My esteemed friend Rich Yeselson, the great chronicler and sometimes critic of the labor movement, has published an important piece at the American Prospect (in conjunction with an “American Labor at the Crossroads” conference), that reviews what we now understand about the decline of union power during the last half-century, and the possibilities that remain to place a reduced labor movement into a role that gives the entire working class the benefit of its well-honed leadership skills.
After discussing key missed opportunities in the past for labor to transcend the interests of a largely white, largely male membership rooted in declining manufacturing and (especially) mining industries, Yeselson espies a possible opening, albeit one that will not be easy to pursue:
[T]he job of today’s labor movement, even amid the fears and anxiety about its chronic decline, is to create the conditions for what might someday be called a new version of the old institutional and historical memory once retained by these millions of manufacturing and mining workers (and still sustained by their successors, however reduced in numbers). Many newly organized immigrant union workers bring with them to the United States histories of labor and political activism in Mexico, Central America, and parts of Asia and Africa. They and others contemporary union members will have to construct a new, cosmopolitan culture of solidarity here in the U.S. SEIU and UNITE HERE have been successful in fostering such a new solidarity in Las Vegas, Los Angeles, Seattle, and the San Francisco Bay Area, but more is required—more consciousness and more members.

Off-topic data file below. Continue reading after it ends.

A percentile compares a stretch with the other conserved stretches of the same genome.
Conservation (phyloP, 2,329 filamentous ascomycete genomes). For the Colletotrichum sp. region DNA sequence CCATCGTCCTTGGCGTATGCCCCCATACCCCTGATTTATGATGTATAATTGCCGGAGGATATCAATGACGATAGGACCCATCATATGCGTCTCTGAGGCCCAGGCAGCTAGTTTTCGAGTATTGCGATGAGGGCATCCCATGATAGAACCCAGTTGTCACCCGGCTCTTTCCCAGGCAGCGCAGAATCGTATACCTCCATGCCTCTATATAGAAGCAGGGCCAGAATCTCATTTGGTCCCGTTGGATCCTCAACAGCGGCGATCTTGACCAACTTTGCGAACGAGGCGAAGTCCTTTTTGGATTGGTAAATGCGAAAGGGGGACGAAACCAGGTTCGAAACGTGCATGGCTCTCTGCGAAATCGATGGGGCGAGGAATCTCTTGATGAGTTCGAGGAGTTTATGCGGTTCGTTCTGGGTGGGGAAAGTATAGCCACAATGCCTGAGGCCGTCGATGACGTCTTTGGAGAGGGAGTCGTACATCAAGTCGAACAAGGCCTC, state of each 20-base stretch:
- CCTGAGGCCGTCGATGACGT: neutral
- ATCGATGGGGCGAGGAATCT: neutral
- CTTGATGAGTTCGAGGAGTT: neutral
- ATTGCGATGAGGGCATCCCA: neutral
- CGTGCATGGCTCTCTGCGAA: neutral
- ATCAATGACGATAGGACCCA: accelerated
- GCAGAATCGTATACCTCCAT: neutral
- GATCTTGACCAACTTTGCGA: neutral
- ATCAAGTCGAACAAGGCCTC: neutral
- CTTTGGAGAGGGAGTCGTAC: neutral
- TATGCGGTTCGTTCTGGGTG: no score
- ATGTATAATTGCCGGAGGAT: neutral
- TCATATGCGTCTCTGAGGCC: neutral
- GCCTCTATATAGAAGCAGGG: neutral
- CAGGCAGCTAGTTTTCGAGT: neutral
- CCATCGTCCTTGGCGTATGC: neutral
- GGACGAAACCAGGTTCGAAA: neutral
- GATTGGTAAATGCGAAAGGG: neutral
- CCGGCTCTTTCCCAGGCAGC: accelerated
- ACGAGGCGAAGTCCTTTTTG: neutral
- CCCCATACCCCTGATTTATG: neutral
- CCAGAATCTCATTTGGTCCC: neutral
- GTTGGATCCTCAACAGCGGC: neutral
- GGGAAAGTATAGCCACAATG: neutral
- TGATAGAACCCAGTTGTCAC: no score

This new solidarity will be premised on what the political philosopher, Nancy Fraser, has called two distinct, but intertwined “paradigms of justice”: “redistribution” and “recognition.” Redistribution is self-explanatory, but recognition is a pithy way of cataloging the great post-Sixties struggles around issues of, as Fraser puts it, “cultural domination”, “being rendered invisible”, and being “disrespected.” These recognitional movements around racial, gender, and sexual identity must, as Fraser suggests, meld with the class-driven fights for economic redistribution to form an encompassing social movement.
We see the promise of uniting these two paradigms in the post-Ferguson demonstrations against police violence in the African-American community, in the fights of low-wage fast food and Walmart workers for both higher wages and respect, and in the increasing focus on issues of economic inequality spearheaded by Elizabeth Warren, and reflected in the surprisingly large sales and attention given to Thomas Piketty’s Capital in the 21st Century. And we should well recall that the great recognitional slogan of that last fight of Dr. King’s life was on behalf of the redistributional demands of the Memphis sanitation workers: “I am a man.”
In the spirit of Memphis, the determination to represent the entire working class is the best chance labor has had in over 40 years to put the now forgotten, but once pervasive “labor question” before the nation again. I wouldn’t bet on it; there is too much in the labor movement of what a friend of mine calls “magical thinking”—imagining small victories leading to large gains. But there is a structural logic to converging trendlines in the economy, the political culture and the diverse energies of labor itself. This logic makes it possible to conceive, at the least, something different and better, if not yet bigger, for labor than it has had for a very long time. That’s far from enough, but it’s a start.
It is indeed.